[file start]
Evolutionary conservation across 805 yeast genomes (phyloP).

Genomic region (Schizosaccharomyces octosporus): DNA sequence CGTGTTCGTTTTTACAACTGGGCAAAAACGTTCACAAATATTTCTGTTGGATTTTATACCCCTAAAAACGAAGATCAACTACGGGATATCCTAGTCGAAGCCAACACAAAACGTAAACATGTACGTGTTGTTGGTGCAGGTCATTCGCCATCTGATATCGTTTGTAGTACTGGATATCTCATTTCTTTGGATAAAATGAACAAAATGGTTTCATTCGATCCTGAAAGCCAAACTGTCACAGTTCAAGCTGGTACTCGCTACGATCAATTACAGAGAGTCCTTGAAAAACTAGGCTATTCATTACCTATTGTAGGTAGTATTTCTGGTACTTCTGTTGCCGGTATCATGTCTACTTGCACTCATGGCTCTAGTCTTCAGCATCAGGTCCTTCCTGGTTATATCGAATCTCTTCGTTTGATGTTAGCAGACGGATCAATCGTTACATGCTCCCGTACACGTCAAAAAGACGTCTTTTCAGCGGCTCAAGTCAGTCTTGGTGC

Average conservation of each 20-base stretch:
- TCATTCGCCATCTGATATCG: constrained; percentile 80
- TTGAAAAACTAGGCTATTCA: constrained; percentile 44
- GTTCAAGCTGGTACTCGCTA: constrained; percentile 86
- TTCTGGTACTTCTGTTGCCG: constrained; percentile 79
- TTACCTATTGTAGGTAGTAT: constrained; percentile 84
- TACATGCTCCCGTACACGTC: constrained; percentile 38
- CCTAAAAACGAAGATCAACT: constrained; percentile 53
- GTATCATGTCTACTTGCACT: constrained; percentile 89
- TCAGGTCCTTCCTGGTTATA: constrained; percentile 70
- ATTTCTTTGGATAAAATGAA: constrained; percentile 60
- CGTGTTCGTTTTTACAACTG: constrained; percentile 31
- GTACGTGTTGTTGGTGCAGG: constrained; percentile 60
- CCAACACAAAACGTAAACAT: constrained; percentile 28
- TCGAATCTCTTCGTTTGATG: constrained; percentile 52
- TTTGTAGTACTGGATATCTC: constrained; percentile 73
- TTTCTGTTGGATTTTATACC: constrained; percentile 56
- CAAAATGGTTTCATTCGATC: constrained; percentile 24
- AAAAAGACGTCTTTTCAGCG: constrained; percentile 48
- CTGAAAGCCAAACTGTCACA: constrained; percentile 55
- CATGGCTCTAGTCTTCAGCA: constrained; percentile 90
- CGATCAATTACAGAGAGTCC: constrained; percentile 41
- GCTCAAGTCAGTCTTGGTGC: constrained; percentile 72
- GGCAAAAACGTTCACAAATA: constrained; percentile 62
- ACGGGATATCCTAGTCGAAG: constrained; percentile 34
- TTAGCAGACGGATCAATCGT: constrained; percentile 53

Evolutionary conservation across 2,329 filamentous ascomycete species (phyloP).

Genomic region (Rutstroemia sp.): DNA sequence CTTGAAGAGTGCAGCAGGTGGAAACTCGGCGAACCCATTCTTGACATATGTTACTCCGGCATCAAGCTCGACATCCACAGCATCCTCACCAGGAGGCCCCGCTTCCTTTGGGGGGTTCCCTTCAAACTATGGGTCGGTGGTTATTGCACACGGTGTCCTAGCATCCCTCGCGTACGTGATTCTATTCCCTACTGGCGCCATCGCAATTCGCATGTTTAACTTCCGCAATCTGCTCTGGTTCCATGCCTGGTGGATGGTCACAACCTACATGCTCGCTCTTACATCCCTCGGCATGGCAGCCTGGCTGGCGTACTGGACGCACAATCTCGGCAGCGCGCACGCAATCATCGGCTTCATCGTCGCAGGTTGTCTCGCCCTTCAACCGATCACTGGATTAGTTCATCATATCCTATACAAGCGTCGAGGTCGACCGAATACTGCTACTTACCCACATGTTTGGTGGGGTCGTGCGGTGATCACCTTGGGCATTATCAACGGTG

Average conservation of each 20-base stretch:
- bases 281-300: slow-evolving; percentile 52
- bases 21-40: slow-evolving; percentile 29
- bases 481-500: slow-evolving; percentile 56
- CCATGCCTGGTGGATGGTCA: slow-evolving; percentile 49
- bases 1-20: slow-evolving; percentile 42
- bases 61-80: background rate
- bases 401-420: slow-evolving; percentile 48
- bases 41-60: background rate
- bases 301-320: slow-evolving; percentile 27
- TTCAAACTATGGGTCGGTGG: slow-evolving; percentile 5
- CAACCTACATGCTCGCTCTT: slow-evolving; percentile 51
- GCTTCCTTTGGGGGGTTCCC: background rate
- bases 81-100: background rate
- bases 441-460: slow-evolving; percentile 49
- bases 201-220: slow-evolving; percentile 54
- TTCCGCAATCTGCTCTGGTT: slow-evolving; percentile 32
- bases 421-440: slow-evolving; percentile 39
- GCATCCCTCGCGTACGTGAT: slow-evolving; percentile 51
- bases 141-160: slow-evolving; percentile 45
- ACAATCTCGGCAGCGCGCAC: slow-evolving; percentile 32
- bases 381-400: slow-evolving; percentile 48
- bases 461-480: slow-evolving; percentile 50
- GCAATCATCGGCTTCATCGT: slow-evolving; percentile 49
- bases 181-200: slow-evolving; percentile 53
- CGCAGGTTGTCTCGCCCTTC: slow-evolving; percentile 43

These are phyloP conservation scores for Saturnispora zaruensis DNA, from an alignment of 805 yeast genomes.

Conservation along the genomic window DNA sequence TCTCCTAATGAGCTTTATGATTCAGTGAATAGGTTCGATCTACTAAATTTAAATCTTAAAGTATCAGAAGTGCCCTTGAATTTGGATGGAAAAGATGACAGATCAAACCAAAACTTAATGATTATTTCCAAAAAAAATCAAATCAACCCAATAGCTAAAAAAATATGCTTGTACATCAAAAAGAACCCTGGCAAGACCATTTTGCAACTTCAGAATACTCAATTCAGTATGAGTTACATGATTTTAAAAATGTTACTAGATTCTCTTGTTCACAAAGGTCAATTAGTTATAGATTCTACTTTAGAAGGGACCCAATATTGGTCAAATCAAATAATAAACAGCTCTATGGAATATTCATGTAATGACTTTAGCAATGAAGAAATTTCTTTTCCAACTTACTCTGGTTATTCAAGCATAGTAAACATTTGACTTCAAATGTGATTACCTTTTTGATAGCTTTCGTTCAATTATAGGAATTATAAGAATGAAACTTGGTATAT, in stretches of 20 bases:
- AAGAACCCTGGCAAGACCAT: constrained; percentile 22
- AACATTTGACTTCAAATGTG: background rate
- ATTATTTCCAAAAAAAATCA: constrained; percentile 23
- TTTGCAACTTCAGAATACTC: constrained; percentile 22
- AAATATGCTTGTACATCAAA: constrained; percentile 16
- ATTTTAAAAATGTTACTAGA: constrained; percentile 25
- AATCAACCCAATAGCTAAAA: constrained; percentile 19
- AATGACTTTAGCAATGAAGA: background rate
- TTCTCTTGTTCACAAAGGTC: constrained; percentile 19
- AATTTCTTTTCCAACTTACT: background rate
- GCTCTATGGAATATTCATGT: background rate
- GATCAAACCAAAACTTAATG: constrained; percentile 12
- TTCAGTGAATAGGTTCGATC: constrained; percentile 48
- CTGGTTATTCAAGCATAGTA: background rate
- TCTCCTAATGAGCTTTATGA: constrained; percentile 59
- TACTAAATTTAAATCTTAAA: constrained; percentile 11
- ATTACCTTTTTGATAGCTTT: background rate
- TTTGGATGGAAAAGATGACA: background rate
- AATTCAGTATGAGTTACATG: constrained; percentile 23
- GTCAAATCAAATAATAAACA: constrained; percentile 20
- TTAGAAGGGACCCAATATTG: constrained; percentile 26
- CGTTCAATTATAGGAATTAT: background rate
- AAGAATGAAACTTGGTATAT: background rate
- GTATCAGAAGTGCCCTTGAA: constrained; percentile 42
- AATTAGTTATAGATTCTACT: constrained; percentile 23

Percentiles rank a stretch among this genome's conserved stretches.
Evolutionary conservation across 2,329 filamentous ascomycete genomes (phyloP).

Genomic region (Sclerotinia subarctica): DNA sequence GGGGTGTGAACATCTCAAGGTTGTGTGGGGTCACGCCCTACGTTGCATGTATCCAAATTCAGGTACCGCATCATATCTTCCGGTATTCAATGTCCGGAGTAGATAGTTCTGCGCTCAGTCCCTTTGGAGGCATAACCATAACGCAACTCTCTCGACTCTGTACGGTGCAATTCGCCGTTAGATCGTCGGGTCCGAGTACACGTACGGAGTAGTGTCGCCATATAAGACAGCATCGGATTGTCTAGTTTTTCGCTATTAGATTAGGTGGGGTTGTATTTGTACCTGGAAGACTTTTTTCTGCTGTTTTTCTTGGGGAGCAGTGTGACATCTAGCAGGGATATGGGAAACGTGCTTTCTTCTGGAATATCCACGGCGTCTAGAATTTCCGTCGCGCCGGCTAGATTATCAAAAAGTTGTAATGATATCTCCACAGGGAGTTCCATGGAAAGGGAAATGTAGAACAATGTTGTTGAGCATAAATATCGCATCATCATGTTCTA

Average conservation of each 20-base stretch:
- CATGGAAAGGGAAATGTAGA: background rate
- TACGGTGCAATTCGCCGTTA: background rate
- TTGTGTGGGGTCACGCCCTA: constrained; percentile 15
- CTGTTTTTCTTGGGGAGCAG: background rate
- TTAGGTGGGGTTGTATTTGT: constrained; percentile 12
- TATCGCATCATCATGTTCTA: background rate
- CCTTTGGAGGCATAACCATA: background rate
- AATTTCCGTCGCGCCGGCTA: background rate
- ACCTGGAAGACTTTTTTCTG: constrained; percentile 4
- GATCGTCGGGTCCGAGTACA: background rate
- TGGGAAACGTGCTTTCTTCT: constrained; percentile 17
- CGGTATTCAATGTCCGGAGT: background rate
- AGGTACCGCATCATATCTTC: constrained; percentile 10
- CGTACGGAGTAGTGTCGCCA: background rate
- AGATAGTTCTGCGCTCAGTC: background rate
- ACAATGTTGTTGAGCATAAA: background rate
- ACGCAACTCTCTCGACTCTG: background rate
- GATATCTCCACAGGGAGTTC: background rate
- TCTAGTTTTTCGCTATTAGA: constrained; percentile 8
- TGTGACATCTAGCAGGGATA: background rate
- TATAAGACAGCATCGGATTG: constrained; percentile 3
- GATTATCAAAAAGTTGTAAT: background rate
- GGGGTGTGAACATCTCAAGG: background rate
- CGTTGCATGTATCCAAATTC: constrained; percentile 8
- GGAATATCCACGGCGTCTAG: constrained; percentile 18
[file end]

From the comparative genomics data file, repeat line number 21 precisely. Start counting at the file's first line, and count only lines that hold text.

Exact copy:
- AAAAAGACGTCTTTTCAGCG: constrained; percentile 48